Support for federalism is not best understood as reflexive support for granting state governments the right to legislate in every domain. Competitive federalism, as Michael Greve argues in The Upside-Down Constitution, is first and foremost about protecting the interests of citizens by allow for competition among state governments to restrain, if only at the margin, the tendency of governments to collude against citizens. According to Greve, a “one problem, one sovereign” approach, in which some domains should be left to solely to the federal government while others will be left solely to state governments, is an important part of America’s constitutional design. Since the New Deal years, however, the United States has moved from competitive federalism towards cooperative or cartel federalism, in which intergovernmental cooperation has limited the ability of state political majorities to (among other things) pursue independent policies on the minimum drinking age, K-12 education, and insurance coverage for low-income households, among many other things. Sometimes the method through which the federal government enforces governmental cartels is more straightforwardly coercive than others. Yes, it is possible for state governments to surrender federal transportation funds and set their own drinking laws, but it’s much easier said than done. The chief effect of cooperative federalism is to increase spending in various domains through the use of matching funds that appear to reduce the cost of joint federal-state programs, yet which in doing so tempt state governments into rigid formulas that limit the potential for experimentation. Even when the federal contribution is relatively small, as in K-12 education, state officials are so wary of losing the funds that they devote considerable resources to complying with federal rules and regulations, and this compliance apparatus further limits the scope for innovation in service delivery. Similarly, the federal government will often grant states “autonomy” in implementing federal policies if they adhere to a rigid script, an approach known as “conditional preemption.”
Some see value in the frictions and chaos caused by overlapping zones of authority. In “Saving Federalism,” Richard Epstein and Mario Loyola describe the new “National Federalist” school as follows:
For decades, proponents of state sovereignty — and of the principle of limited and enumerated powers — have argued that modern theories of “cooperative federalism” are just a veil for a vast expansion of federal power over state governments. Progressives have traditionally fought back by arguing that state autonomy is protected in a variety of ways without judicial review, making fears of a federal takeover overblown. The Supreme Court has generally agreed with them.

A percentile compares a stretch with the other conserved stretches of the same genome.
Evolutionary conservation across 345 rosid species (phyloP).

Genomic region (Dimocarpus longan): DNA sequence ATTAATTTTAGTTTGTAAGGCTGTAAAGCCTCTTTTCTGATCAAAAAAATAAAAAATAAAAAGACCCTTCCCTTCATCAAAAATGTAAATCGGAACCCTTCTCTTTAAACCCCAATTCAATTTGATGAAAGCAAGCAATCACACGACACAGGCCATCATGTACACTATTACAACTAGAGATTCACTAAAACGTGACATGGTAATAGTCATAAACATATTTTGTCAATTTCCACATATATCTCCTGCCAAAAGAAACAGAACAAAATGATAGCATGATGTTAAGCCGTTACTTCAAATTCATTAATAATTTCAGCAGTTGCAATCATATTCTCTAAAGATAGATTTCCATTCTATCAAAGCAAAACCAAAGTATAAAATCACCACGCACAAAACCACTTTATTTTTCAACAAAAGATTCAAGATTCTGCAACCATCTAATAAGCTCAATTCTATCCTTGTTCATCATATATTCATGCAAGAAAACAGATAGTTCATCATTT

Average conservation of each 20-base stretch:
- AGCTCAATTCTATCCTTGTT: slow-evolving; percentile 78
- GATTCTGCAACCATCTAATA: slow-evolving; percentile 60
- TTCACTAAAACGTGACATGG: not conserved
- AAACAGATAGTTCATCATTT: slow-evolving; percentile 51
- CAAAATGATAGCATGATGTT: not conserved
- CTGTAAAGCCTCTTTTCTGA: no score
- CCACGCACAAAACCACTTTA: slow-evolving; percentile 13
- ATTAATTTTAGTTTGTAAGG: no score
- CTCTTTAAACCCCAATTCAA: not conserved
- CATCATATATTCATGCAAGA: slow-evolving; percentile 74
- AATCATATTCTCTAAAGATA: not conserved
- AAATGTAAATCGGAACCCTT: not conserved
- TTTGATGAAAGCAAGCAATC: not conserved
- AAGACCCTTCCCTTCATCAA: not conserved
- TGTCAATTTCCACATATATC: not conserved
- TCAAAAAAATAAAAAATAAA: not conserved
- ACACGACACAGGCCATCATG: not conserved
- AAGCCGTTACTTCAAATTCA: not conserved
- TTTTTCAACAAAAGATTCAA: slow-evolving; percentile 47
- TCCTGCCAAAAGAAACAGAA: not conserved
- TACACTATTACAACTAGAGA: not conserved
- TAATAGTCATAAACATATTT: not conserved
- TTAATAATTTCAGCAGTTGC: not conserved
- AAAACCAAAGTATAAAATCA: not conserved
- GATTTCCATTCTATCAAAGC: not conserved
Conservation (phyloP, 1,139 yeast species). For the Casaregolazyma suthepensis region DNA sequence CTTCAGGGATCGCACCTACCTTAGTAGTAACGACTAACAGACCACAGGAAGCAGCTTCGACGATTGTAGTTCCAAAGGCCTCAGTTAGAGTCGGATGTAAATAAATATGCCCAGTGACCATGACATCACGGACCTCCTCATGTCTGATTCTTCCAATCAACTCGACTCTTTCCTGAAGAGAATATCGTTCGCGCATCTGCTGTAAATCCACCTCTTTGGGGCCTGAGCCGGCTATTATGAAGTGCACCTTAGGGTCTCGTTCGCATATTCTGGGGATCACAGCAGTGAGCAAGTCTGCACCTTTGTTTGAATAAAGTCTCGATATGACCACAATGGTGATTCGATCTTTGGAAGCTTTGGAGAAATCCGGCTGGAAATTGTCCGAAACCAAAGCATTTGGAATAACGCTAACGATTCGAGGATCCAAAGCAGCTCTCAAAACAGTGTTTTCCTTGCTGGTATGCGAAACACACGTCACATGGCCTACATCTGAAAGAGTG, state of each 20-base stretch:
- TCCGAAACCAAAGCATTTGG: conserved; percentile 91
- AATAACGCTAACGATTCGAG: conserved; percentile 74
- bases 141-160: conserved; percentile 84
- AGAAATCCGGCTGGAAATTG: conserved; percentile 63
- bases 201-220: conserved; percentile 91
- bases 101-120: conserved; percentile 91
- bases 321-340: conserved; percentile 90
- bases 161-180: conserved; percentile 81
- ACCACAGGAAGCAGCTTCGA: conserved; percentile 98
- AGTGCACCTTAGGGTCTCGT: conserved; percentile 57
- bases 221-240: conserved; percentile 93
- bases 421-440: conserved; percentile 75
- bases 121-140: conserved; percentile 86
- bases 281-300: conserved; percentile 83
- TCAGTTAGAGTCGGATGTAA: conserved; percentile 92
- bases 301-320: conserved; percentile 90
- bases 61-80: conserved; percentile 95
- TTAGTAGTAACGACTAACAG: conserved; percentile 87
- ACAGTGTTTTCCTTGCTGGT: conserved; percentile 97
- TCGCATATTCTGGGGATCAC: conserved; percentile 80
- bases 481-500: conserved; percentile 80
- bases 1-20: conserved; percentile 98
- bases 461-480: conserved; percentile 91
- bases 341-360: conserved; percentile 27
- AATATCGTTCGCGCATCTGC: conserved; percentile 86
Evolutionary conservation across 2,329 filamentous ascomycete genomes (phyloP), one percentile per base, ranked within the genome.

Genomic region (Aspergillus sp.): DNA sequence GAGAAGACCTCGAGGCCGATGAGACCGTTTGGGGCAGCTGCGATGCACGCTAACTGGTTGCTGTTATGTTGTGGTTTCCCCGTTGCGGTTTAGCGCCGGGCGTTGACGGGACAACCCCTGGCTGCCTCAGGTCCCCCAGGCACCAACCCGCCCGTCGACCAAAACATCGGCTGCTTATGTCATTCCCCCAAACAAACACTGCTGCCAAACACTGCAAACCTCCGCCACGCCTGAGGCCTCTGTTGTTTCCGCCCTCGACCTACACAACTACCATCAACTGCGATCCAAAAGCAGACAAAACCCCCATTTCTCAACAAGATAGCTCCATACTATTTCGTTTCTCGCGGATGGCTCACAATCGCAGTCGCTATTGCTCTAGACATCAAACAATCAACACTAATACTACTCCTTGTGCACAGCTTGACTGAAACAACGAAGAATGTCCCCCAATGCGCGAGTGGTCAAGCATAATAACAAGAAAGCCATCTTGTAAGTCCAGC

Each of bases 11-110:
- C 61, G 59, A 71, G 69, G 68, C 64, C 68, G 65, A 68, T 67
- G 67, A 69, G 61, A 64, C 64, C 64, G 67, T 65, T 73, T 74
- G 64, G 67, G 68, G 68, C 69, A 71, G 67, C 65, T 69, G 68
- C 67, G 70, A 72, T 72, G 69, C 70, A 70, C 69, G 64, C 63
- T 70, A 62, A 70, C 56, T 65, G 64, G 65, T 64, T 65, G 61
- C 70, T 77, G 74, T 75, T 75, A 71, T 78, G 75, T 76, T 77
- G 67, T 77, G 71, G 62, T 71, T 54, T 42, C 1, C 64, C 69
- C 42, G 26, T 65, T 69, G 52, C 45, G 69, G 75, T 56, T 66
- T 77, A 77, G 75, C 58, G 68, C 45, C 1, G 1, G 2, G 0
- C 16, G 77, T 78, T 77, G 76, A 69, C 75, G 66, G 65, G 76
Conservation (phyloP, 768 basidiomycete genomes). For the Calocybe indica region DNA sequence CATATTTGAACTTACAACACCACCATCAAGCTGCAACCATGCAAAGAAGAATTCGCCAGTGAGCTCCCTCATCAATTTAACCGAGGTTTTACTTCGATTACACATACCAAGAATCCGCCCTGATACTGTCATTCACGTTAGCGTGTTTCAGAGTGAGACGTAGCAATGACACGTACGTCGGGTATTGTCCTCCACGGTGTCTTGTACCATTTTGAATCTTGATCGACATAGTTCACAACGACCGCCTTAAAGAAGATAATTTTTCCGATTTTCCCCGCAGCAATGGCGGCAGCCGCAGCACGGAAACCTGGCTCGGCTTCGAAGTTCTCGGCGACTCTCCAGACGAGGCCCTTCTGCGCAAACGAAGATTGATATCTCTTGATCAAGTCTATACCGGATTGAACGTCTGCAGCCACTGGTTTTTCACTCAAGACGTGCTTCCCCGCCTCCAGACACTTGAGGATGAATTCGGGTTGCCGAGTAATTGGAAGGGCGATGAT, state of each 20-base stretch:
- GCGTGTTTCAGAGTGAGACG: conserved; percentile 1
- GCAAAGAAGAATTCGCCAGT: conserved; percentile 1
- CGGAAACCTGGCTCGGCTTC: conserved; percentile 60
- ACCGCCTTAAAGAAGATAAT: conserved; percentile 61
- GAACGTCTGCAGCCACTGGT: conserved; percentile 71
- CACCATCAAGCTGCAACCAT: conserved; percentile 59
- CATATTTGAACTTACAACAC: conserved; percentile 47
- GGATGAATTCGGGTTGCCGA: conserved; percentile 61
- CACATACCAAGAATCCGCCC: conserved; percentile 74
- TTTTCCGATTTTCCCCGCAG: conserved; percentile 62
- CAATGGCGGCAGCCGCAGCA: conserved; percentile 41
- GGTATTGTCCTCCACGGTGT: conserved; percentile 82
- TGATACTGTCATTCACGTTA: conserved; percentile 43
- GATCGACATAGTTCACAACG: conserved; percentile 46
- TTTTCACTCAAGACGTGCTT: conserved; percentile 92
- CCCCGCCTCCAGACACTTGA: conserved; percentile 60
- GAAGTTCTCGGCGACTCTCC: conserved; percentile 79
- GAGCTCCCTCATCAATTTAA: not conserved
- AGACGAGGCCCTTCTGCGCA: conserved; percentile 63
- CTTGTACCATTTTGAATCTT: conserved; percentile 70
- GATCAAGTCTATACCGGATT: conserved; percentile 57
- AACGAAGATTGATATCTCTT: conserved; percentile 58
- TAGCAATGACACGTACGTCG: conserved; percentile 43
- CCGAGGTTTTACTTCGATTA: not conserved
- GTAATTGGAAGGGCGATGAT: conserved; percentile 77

But progressive legal thinkers are increasingly apt to champion the view conservatives have long warned of. A symposium published in the Yale Law Journal this past spring lifted the curtain on “cooperative federalism.” Led by Yale law professor Heather Gerken, these scholars of “National Federalism” now insist that the conservatives were right — the federal government has, in fact, already taken substantial control of many state activities and possesses ample powers to extend its dominion further. As champions of centralized government, they believe that this transformation is all to the good. In the course of several hundred pages, they argue that federalism has become an indispensable tool of nationalism, improving national politics and national policymaking, integrating the national polity, and entrenching national power. Their theories offer no clear limit to the further aggrandizement of federal power.
This all comes to mind because I’ve just read Tim Lee’s recent Vox article on how a number of House Republicans are trying to prevent the Federal Communications Commission from removing state-level restrictions on the creation of municipal broadband networks. Let’s leave aside the wisdom of municipal broadband networks. Is it appropriate for the federal government to preempt state action in this domain? I think that the answer is that yes, it is appropriate. But I can also understand the case that municipalities are creatures of state government. My intuition is that we’d be better off if telecommunications policy were treated as (to the extent practicable) an exclusively federal domain. When viewed through this lens, preserving the possibility of municipal broadband networks can, as Lee explains, do some good:
As a practical matter, publicly-owned broadband is already a pretty rare phenomenon. The Chattanooga network, which is the largest publicly-owned fiber optic broadband network in the country, only serves around 160,000 households. So most of us will continue to be limited to the same two options we’ve always had: the local phone company and the local cable company.
But the efforts in Chattanooga, Lafayette, and elsewhere are valuable experiments. They’re teaching us a lot about how cities can best promote high-speed broadband networks. It’s possible that we’ll simply learn that publicly-owned broadband is a bad idea. But if one or more of these projects work out well, it could provide a model for a lot of other cities to emulate. (Of course, that’s why incumbents are so opposed to them.)
Also, the threat of possible competition from municipal networks gives cable and telephone incumbents an incentive to be on their best behavior. So even people in areas that don’t have municipal networks might benefit from having other cities build them.
I’d be curious to hear other perspectives on how the Blackburn legislation fits in our ongoing debates over federalism.